- Related Research Areas
- Carbon Cycle & Ecosystems, Water & Energy Cycles
The northern sub-Saharan African (NSSA) region, extending from the southern fringes of the Sahara to the Equator, and stretching west to east from the Atlantic to the Indian ocean coasts, plays a prominent role in the genesis of global atmospheric circulation and the birth of such major (and often catastrophic) events as hurricanes and the distribution of the Saharan dust to other parts of the world. Therefore, this NSSA region represents a critical variable in the global climate change equation. Recent satellite-based studies have revealed that the NSSA region has one of the highest biomass-burning rates per unit land area among all regions of the world. Because of the high concentration and frequency of fires in this region, with the associated abundance of heat release and gaseous and particulate smoke emissions, biomass-burning activity is believed to be a major driver of the regional carbon, energy, and water cycles. We acknowledge that the rainy season in the NSSA region is from April to September while biomass burning occurs mainly during the dry season (October to March). Nevertheless, these two phenomena are indirectly coupled to each other through a chain of complex processes and conditions, including land-cover and surface-albedo changes, the carbon cycle, evapotranspiration, drought, desertification, surface water runoff, ground water recharge, and variability in atmospheric composition, heating rates, and circulation. We propose an interdisciplinary research effort, which seeks to address the effects of the intense biomass burning observed from satellite year after year across the NSSA region on the rapid depletion of the regional water resources, as exemplified by the dramatic drying of Lake Chad. This proposal brings together a multi-disciplinary team of scientists from different but complimentary fields of expertise to embark on an integrated study that will unravel the coupling of these phenomena and associated processes and outcomes. Through this effort we aim to provide a robust analysis of the impacts of recent (2000 to the present) biomass-burning by monitoring and assessing multiple regional surface, atmospheric, and water cycle processes through remote sensing and modeling approaches that integrate research, systems engineering, and applications expertise to best make the connections between the various identified processes and phenomena, in order to achieve concrete results for societal benefits and climate assessments. This proposal responds to two main subelements of this ROSES-2009 Interdisciplinary Research in Earth Science (IDS) program solicitation, namely, (i) Subelement 5: Water and Energy Cycle Impacts of Biomass Burning, and (ii) Subelement 1: Integrated Earth System Responses to Extreme Disturbances.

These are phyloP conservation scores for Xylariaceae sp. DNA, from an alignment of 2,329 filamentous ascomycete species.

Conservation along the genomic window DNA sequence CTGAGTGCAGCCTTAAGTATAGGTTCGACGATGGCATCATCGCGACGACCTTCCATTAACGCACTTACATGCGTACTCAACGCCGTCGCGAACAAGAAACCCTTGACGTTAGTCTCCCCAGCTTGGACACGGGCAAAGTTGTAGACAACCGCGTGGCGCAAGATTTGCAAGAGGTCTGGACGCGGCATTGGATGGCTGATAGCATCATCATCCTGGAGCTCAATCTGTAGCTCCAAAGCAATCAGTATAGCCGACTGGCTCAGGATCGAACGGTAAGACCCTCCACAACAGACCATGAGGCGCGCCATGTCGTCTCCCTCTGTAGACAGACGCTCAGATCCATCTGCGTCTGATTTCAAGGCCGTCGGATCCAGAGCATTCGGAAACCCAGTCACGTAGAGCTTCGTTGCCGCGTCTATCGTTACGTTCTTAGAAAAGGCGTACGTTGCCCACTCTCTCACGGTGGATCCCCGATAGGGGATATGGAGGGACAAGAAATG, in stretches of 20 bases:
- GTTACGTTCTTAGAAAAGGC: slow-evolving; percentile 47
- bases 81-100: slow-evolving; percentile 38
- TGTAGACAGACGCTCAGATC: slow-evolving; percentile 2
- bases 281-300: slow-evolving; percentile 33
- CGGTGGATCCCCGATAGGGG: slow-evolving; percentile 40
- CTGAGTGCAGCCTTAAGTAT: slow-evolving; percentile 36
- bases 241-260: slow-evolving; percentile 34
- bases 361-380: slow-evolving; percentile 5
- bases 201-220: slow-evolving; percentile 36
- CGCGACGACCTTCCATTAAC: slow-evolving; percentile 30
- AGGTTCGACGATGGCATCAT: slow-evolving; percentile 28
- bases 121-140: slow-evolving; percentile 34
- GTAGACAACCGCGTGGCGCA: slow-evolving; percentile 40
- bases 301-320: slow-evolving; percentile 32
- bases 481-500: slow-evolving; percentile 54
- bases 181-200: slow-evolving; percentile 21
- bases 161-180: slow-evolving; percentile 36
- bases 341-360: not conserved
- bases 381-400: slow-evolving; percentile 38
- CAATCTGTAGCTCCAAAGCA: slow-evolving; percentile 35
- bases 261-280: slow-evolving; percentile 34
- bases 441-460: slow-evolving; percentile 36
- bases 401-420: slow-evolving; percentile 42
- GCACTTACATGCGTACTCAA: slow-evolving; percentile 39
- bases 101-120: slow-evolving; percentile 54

Project PI: Charles Ichoku/NASA Goddard Space Flight Center
Phone: (301) 614-6212
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